Project Management has often been called the "accidental profession." That designation has come about due to the preponderance of PM practitioners who have found their way to this field, not through a structured education or career strategy, but rather as a side trip from their planned careers. My side trip has lasted some 40 years and, thanks to many whom I have met along the way, the side trip has become a journey of discovery and fulfillment. This book records much of what I have learned and disseminated during that trip. Therefore, it is only fair that I express my gratitude not only to the direct contributors to this material, but also to those who helped to pave the way.
It was way back in 1962 that Adelaide Oppenheim offered me the opportunity to change careers and try my hand at planning and scheduling at GE's Knolls Atomic Power Laboratory. Adelaide encouraged personal growth and enlisted us soldiers to spread the word about the benefits of structured planning and control of projects. Later, moving on to GE's commercial operations, I was afforded the opportunity to bring the benefits of project management to several divisions of this conglomerate. Along the way, Jack Gido encouraged me to present my first technical paper, which eventually led to my emergence as a writer and educator, as well as stimulating me to get involved in the Project Management Institute. After the support of many led to opportunities to teach at Rensselaer Polytechnic Institute, to publish a book for Osborne/McGraw-Hill, and to be elected President and Chairman of the Project Management Institute (all in 1985-1986), I was further encouraged to leave the comfort of the corporation and to strike out on my own. The apprehension associated with such a decision was eased by Joel Koppelman, President of Primavera Systems, who became my first client and a supporter for the next 15 years. Joel was the first of dozens of leaders in the project management tools and services industry that extended a friendly hand and allowed me to become an active member of their community. I wish that I could name all of these people who became an important part of my life, but they would number in the hundreds. But I will single out Roger Meade, CEO of Scitor Corporation, for his faith and support for a decade and a half.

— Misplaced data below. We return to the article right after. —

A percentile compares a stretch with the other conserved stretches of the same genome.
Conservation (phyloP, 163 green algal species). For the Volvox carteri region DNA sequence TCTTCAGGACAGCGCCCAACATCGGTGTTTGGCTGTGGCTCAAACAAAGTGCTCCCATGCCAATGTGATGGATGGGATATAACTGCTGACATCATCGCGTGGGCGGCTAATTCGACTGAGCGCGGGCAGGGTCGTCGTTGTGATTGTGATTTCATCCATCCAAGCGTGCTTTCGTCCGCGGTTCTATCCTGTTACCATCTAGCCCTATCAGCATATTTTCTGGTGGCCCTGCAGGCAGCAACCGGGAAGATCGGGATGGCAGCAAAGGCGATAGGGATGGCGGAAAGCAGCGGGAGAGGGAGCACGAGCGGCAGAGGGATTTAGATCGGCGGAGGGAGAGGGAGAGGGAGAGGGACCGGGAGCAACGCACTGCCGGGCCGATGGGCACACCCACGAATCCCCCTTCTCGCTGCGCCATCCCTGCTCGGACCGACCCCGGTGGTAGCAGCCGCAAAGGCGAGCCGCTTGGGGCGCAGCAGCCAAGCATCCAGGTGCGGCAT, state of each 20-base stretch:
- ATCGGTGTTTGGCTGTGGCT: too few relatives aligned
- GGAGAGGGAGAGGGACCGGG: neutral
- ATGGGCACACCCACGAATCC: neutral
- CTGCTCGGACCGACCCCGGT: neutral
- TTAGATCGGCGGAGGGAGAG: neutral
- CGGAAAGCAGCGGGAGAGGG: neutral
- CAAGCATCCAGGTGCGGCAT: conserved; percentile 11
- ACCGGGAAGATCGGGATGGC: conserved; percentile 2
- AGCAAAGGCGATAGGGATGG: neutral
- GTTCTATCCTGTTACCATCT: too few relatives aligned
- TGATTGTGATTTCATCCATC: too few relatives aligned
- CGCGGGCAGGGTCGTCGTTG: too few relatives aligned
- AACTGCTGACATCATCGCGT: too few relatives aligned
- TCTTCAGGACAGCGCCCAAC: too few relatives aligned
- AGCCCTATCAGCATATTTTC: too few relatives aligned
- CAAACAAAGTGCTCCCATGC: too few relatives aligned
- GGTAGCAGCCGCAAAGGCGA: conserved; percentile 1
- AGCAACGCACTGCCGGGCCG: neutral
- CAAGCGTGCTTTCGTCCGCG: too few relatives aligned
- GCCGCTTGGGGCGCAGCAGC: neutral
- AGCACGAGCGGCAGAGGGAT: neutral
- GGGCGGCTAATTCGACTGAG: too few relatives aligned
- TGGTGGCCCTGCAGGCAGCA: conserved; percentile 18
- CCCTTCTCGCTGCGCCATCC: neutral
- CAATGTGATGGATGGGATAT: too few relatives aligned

A special attribute of this profession, which has been so endearing to me, has been the willingness of my fellow practitioners to share their ideas and wisdom with each other. People like David Cleland, Harold Kerzner, Francis Webster, Max Wideman, Bill Duncan, Paul Dinsmore, who through their publications, seminars, and support for the development of a body of knowledge in the field of project management, have helped PM to become a recognized and respected profession. I am honored to have been in their company and to have had them as my colleagues.
Much of what is presented in this book is based on work that I have prepared during the past decade, based on my experiences in the field. There were a few areas for which I reached out to others for the benefit of their insight and expertise. I offer my gratitude to the following colleagues, who responded to my invitation to participate in this project: Lois Zells, Patrick Durbin, Wendy Wheeler, Brad Holtz, Richard Hayden, Nancy Allen, Matt Light, and Ted Tzirimis. My thanks also to some of the consulting firms that provided reports and data, including Gartner Group, SPEX, KPMG Consultants, PricewaterhouseCoopers, LLC, and Project Partners, LLC.
To the many hundreds of people with whom I have had professional contact through the years (you know who you are), I thank you for the enrichment that you provided and for the opportunity that you extended for me to share my knowledge and ideas with you. You are all clearly contributors to this book.
Harvey A. Levine
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What you need to know about… Project Management Made Easy! Project management consists of more than just a large building project and can encompass small projects as well. No matter what the size of your project, you need to have some sort of project management. How you manage your project has everything to do with its outcome.